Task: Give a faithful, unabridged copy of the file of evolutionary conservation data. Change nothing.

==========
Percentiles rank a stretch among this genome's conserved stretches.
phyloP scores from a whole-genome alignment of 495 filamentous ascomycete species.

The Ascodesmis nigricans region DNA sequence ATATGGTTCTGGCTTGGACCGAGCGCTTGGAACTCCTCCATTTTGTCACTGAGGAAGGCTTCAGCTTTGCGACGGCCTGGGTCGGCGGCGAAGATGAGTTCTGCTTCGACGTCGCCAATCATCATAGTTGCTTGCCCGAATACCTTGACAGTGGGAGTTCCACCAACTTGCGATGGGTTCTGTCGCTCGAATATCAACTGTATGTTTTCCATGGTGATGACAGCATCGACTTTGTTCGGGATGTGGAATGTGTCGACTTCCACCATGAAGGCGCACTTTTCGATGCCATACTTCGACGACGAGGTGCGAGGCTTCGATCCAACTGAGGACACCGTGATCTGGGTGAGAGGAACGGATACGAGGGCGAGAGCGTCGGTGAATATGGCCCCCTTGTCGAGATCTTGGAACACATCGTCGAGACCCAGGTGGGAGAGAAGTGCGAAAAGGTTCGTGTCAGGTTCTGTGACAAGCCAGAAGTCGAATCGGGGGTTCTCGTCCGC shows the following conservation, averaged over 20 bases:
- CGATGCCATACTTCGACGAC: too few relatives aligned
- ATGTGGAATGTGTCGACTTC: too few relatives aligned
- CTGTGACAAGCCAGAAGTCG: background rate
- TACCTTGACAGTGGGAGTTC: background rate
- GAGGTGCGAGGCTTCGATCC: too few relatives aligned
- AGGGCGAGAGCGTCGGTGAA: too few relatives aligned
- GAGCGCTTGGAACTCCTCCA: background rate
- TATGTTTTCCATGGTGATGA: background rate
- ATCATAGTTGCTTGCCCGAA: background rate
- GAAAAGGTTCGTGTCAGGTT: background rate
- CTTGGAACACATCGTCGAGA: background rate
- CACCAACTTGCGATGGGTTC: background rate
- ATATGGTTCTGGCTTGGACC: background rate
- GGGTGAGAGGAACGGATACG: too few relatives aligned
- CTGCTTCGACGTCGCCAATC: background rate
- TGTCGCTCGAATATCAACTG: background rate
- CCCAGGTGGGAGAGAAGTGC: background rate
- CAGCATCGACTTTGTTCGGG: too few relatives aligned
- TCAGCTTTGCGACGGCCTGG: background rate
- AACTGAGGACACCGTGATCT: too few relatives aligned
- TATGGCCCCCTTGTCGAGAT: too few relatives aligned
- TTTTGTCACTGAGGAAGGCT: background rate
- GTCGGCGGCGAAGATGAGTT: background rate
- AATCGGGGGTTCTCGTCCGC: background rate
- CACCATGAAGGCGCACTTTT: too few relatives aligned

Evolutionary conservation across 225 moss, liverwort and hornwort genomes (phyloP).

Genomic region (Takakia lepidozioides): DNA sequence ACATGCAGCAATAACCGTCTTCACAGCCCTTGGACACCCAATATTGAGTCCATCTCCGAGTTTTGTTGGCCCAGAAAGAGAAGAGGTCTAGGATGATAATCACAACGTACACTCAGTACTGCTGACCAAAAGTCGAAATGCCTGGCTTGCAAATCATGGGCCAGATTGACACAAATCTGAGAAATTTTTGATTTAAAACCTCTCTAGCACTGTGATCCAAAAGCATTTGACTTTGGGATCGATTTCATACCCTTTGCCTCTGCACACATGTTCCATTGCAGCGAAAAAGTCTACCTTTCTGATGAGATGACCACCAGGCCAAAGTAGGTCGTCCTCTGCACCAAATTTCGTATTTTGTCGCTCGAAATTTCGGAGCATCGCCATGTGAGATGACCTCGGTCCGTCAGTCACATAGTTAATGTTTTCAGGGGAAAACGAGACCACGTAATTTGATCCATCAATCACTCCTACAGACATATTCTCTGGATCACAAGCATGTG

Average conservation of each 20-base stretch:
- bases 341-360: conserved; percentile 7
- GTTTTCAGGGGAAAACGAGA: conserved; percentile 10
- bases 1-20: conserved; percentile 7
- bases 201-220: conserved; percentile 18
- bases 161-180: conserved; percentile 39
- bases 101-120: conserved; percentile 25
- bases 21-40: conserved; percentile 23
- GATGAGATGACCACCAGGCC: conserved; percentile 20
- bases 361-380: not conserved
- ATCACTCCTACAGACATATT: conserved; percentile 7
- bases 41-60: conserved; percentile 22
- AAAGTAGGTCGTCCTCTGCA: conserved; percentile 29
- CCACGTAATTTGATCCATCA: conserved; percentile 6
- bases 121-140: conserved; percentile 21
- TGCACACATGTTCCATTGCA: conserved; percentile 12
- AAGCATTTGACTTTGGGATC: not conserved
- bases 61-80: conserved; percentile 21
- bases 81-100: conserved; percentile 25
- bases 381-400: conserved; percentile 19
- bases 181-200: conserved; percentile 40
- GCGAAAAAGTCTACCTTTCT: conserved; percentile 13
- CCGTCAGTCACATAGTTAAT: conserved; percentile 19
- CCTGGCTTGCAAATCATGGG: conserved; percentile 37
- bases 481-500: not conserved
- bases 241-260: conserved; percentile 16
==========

Percentiles rank a stretch among this genome's conserved stretches.
phyloP scores from a whole-genome alignment of 495 filamentous ascomycete species.

The Ascodesmis nigricans region DNA sequence ATATGGTTCTGGCTTGGACCGAGCGCTTGGAACTCCTCCATTTTGTCACTGAGGAAGGCTTCAGCTTTGCGACGGCCTGGGTCGGCGGCGAAGATGAGTTCTGCTTCGACGTCGCCAATCATCATAGTTGCTTGCCCGAATACCTTGACAGTGGGAGTTCCACCAACTTGCGATGGGTTCTGTCGCTCGAATATCAACTGTATGTTTTCCATGGTGATGACAGCATCGACTTTGTTCGGGATGTGGAATGTGTCGACTTCCACCATGAAGGCGCACTTTTCGATGCCATACTTCGACGACGAGGTGCGAGGCTTCGATCCAACTGAGGACACCGTGATCTGGGTGAGAGGAACGGATACGAGGGCGAGAGCGTCGGTGAATATGGCCCCCTTGTCGAGATCTTGGAACACATCGTCGAGACCCAGGTGGGAGAGAAGTGCGAAAAGGTTCGTGTCAGGTTCTGTGACAAGCCAGAAGTCGAATCGGGGGTTCTCGTCCGC shows the following conservation, averaged over 20 bases:
- CGATGCCATACTTCGACGAC: too few relatives aligned
- ATGTGGAATGTGTCGACTTC: too few relatives aligned
- CTGTGACAAGCCAGAAGTCG: background rate
- TACCTTGACAGTGGGAGTTC: background rate
- GAGGTGCGAGGCTTCGATCC: too few relatives aligned
- AGGGCGAGAGCGTCGGTGAA: too few relatives aligned
- GAGCGCTTGGAACTCCTCCA: background rate
- TATGTTTTCCATGGTGATGA: background rate
- ATCATAGTTGCTTGCCCGAA: background rate
- GAAAAGGTTCGTGTCAGGTT: background rate
- CTTGGAACACATCGTCGAGA: background rate
- CACCAACTTGCGATGGGTTC: background rate
- ATATGGTTCTGGCTTGGACC: background rate
- GGGTGAGAGGAACGGATACG: too few relatives aligned
- CTGCTTCGACGTCGCCAATC: background rate
- TGTCGCTCGAATATCAACTG: background rate
- CCCAGGTGGGAGAGAAGTGC: background rate
- CAGCATCGACTTTGTTCGGG: too few relatives aligned
- TCAGCTTTGCGACGGCCTGG: background rate
- AACTGAGGACACCGTGATCT: too few relatives aligned
- TATGGCCCCCTTGTCGAGAT: too few relatives aligned
- TTTTGTCACTGAGGAAGGCT: background rate
- GTCGGCGGCGAAGATGAGTT: background rate
- AATCGGGGGTTCTCGTCCGC: background rate
- CACCATGAAGGCGCACTTTT: too few relatives aligned

Evolutionary conservation across 225 moss, liverwort and hornwort genomes (phyloP).

Genomic region (Takakia lepidozioides): DNA sequence ACATGCAGCAATAACCGTCTTCACAGCCCTTGGACACCCAATATTGAGTCCATCTCCGAGTTTTGTTGGCCCAGAAAGAGAAGAGGTCTAGGATGATAATCACAACGTACACTCAGTACTGCTGACCAAAAGTCGAAATGCCTGGCTTGCAAATCATGGGCCAGATTGACACAAATCTGAGAAATTTTTGATTTAAAACCTCTCTAGCACTGTGATCCAAAAGCATTTGACTTTGGGATCGATTTCATACCCTTTGCCTCTGCACACATGTTCCATTGCAGCGAAAAAGTCTACCTTTCTGATGAGATGACCACCAGGCCAAAGTAGGTCGTCCTCTGCACCAAATTTCGTATTTTGTCGCTCGAAATTTCGGAGCATCGCCATGTGAGATGACCTCGGTCCGTCAGTCACATAGTTAATGTTTTCAGGGGAAAACGAGACCACGTAATTTGATCCATCAATCACTCCTACAGACATATTCTCTGGATCACAAGCATGTG

Average conservation of each 20-base stretch:
- bases 341-360: conserved; percentile 7
- GTTTTCAGGGGAAAACGAGA: conserved; percentile 10
- bases 1-20: conserved; percentile 7
- bases 201-220: conserved; percentile 18
- bases 161-180: conserved; percentile 39
- bases 101-120: conserved; percentile 25
- bases 21-40: conserved; percentile 23
- GATGAGATGACCACCAGGCC: conserved; percentile 20
- bases 361-380: not conserved
- ATCACTCCTACAGACATATT: conserved; percentile 7
- bases 41-60: conserved; percentile 22
- AAAGTAGGTCGTCCTCTGCA: conserved; percentile 29
- CCACGTAATTTGATCCATCA: conserved; percentile 6
- bases 121-140: conserved; percentile 21
- TGCACACATGTTCCATTGCA: conserved; percentile 12
- AAGCATTTGACTTTGGGATC: not conserved
- bases 61-80: conserved; percentile 21
- bases 81-100: conserved; percentile 25
- bases 381-400: conserved; percentile 19
- bases 181-200: conserved; percentile 40
- GCGAAAAAGTCTACCTTTCT: conserved; percentile 13
- CCGTCAGTCACATAGTTAAT: conserved; percentile 19
- CCTGGCTTGCAAATCATGGG: conserved; percentile 37
- bases 481-500: not conserved
- bases 241-260: conserved; percentile 16